s i, Y u,s i, A u,s i, Y τ,s i, A τ ,s i represents the number of individuals who are susceptible to HIV infection, untreated HIV+, untreated with AIDS, treated HIV+, and treated with AIDS in risk group i, respectively. Superscript, s = 1 for individuals who are STI+ and s = 0 for individuals who are STI-. Superscripts, u and τ, represent untreated and treated individuals, respectively. The per capita rate of STI and HIV infection of a susceptible individual in risk group i is given by ξ i(t) and λ i τ ,s(t), respectively. γ u and α u are the rate of progression to AIDS and the rate of AIDS mortality, respectively. δ is the recovery rate from the STI infection. Λ i is the number of new recruits in activity class i (Λ I = Λ·Q i). Eff 1, Eff d, Eff dp, w, and r a, r y represents the reduction in HIV infectiousness, reduction in AIDS mortality, reduction in progression to AIDS as a result of ART, withdrawal rate from treatment, and treatment coverage rates of AIDS and HIV-positive individuals, respectively. 1/μ is the average duration of the sexual active life.
Susceptible individuals get infected with HIV and with the STI at a per-capita rate λ
i τ,s(t) and ξ i(t), respectively. The rates of infections depend on the level of risky sex (m i), the mixing between activity classes (ρ ij), the per-partnership HIV (β ji) or STI (θ ji) transmission probability from individual j to partner i, and the prevalence of infection of partners in activity class j (details in Appendix 1). Partnerships involving a higher-risk individual are assumed to be of shorter duration (fewer contacts) than between low-risk individuals. Hence, the per-partnership transmission probabilities β ji and θ ji when one of the partners is from a high-risk class (i or j > 2) are lower than between 2 low-risk partners (i and j = 1 or 2) (see Table 1). The force of HIV infection also depends on the STI status of each partner (s = 1 if STD+ and s = 0 if STD-). Individuals infected with an STI are more susceptible to HIV infection and more likely to transmit HIV infection by a multiplicative factor RR . Untreated asymptomatic individuals who are HIV+ progress to AIDS after a long incubation period (1/γ 1 u). Untreated individuals with AIDS have a disease-specific mortality rate (α u) and are assumed to be sexually inactive as a result of the severity of their illness. Individuals who are STI+ recover from their infection at a rate, δ. The values of the biologic parameters are presented in Table 1. TABLE 1:
Biological Parameters in Absence of ART
As a result of uncertainty in ART efficacy and variability in treatment practices and diagnostic procedures,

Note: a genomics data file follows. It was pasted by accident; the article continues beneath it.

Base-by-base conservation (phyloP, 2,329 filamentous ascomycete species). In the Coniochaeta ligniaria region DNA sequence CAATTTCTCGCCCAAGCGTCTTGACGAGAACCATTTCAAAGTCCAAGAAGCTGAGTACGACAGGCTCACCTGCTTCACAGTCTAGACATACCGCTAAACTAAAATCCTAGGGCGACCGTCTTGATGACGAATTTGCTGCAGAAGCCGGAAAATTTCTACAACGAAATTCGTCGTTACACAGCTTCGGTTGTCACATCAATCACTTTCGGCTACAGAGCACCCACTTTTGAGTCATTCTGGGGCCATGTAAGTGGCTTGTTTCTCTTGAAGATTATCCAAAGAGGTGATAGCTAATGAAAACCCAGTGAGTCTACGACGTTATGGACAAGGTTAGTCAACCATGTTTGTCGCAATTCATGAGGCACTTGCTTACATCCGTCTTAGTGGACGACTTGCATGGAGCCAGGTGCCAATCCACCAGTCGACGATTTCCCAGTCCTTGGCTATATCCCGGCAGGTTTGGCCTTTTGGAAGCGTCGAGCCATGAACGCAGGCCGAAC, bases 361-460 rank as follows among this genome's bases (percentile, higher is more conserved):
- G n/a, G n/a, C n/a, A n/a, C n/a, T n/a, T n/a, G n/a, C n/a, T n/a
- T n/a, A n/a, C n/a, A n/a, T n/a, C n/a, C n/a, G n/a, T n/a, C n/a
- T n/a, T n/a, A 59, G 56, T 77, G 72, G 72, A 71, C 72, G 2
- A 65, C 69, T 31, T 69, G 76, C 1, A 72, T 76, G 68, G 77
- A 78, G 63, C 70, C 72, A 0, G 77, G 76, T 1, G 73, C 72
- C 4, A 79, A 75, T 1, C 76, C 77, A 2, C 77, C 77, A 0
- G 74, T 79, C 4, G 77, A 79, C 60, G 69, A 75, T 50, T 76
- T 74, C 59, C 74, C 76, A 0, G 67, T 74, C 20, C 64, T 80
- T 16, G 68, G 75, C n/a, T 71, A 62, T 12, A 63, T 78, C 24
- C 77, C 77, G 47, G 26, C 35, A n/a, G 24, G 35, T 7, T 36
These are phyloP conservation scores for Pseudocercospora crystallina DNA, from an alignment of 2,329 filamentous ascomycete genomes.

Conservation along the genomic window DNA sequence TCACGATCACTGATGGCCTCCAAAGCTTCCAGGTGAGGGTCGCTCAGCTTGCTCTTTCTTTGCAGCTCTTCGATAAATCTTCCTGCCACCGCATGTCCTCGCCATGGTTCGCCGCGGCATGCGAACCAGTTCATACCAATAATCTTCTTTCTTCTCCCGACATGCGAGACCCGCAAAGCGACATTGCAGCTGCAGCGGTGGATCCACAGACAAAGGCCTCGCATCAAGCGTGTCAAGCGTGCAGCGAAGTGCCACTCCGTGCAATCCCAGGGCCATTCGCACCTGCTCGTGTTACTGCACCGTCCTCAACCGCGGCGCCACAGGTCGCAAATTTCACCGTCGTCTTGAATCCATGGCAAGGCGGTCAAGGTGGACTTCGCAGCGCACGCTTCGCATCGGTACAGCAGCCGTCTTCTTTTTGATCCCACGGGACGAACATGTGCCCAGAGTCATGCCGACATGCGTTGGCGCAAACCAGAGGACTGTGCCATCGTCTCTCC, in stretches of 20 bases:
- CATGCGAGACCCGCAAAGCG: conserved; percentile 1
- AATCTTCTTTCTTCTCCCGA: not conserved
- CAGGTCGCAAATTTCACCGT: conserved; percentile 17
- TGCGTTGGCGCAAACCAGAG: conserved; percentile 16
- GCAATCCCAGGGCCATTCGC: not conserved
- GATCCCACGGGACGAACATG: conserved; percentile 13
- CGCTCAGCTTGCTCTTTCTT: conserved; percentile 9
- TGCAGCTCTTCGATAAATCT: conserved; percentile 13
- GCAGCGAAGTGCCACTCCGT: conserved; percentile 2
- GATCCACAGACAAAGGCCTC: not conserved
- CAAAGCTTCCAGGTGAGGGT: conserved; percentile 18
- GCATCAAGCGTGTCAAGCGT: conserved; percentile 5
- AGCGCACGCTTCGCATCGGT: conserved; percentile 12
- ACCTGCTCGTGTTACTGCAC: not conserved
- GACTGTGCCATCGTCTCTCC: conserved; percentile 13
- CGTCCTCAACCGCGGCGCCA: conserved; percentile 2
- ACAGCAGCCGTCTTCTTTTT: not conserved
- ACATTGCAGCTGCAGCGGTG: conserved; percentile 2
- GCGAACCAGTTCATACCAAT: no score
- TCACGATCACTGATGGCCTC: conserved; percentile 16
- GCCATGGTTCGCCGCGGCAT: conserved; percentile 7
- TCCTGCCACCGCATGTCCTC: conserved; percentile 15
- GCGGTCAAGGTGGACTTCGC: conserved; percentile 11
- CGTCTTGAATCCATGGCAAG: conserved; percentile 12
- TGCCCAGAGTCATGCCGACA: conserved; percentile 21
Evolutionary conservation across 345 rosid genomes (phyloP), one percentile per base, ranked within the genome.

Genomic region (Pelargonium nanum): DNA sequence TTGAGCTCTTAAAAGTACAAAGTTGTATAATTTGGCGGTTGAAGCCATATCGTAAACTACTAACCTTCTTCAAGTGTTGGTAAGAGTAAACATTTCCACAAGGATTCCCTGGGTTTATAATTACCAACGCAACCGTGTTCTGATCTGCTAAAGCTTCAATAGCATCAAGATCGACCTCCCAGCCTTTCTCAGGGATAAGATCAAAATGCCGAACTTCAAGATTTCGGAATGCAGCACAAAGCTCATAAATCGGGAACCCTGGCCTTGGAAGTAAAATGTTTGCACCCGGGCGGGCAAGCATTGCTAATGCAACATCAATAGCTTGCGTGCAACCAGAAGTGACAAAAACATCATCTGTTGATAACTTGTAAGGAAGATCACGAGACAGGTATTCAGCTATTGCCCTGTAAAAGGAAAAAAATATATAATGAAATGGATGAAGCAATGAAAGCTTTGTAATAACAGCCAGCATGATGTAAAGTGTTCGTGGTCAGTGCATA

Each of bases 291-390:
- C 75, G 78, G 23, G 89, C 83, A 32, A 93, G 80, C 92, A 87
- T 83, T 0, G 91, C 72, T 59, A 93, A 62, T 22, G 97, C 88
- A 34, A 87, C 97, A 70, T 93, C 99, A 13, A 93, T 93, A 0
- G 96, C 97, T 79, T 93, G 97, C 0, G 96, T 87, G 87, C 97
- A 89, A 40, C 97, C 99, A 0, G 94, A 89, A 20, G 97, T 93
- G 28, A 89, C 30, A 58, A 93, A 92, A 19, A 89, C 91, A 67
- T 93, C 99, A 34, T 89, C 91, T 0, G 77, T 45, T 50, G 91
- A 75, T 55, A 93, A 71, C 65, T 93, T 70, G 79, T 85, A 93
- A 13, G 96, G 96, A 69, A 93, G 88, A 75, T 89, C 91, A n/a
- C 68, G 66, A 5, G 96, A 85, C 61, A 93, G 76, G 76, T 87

the impact of ART is assessed for a wide range of parameter values ( 42,43 Table 2). Current Centers for Disease Control and Prevention treatment guidelines recommend treating patients diagnosed with symptomatic HIV disease regardless of plasma viral levels and asymptomatic individuals with <200 CD4+ cells/mm 3. The optimal time to treat asymptomatic patients with >200 CD4+ cells/mm 3 is unknown and also depends on a series of clinical factors. Treatment coverage also depends on diagnostic procedures and access to drugs, which can be difficult even if the drugs are free. 42 Therefore, we assume that treatment can be offered to individuals with AIDS only (AIDS individuals) or to both individuals who are HIV-positive and individuals with AIDS (HIV + AIDS individuals). Here, r 43 y and r a represents the treatment coverage rate of individuals who are HIV+ and those with AIDS, respectively. The annual treatment coverage rates (r a, r y) of 0.1, 0.2, 0.3, 0.4, 0.5, 0.6, 0.7, 0.8, or 0.9 are examined. The effect of ART in treated individuals is modeled by assuming that it slows the rate of disease progression by a fraction, Eff dp. It reduces AIDS mortality rate by a fraction, Eff 14–16 m, and improves the quality of life of individuals with AIDS to the extent that they resume sexual activity. It reduces HIV infectiousness by a fraction, Eff 7,8,14–16,44,45 I. ART is estimated to reduce seminal plasma HIV-RNA levels by 45% (0.25 log10) to >99% (1.8 log10). 14–16 Each log10 increment in viral load was associated with approximately a 2.0 to 3.5 increase in seroconversion rate. 46–49 However, the exact magnitude of the reduction in infectiousness as a result of ART remains unknown because it has never been shown empirically. 50,51 Hence, we define pessimistic and optimistic scenarios by assuming that Eff 14,15,21,49 I = 25% or 99%, respectively, and a moderate one in which Eff I values of 90%, 80%, 70%, 60%, and 50% are explored. With all 3 scenarios, we look at Eff m values of 75%, 65%, 55%, 45%, and 35%. Estimates of decreased mortality associated with the use of ART vary between 38% and 75%. Estimates of the reduction in disease progression among asymptomatic individuals who are HIV+ vary approximately between 40% to 80%. 52–56 Therefore, values of Eff 52–54,56,57 dp = 67%, 57%, 47%, 37%, and 27% are explored. Treatment failure and cessation can occur and increases with time as resistance emerges, nontolerance/toxicity develops, and nonadherence increases. In a study, antiretroviral-naïve patients had a 22% to 29% and 5% to 10% probability to interrupt current treatment as a result of toxicity and failure after a year, respectively. 58–63 Hence, withdrawal from treatment is allowed to occur at an annual rate, ω, which is varied over a wide range, ω = 0, 0.1, 0.2, 0.3, 0.4, and 0.5 years 58 −1. To isolate the independent population-level impact of ART, no other prevention strategy than ART is modeled. We assume that no individual-level change in risk behavior occurs over time apart from individuals with AIDS who can cease and resume sexual activity depending on their treatment status. This reflects the fact that the evidence on the impact of ART on increases in risky sex among individuals who are HIV+ who experienced a significant improvement in viral load (decline to undetectable level) is more conclusive because ART greatly improves their quality of life. 7,8,44,45 TABLE 2: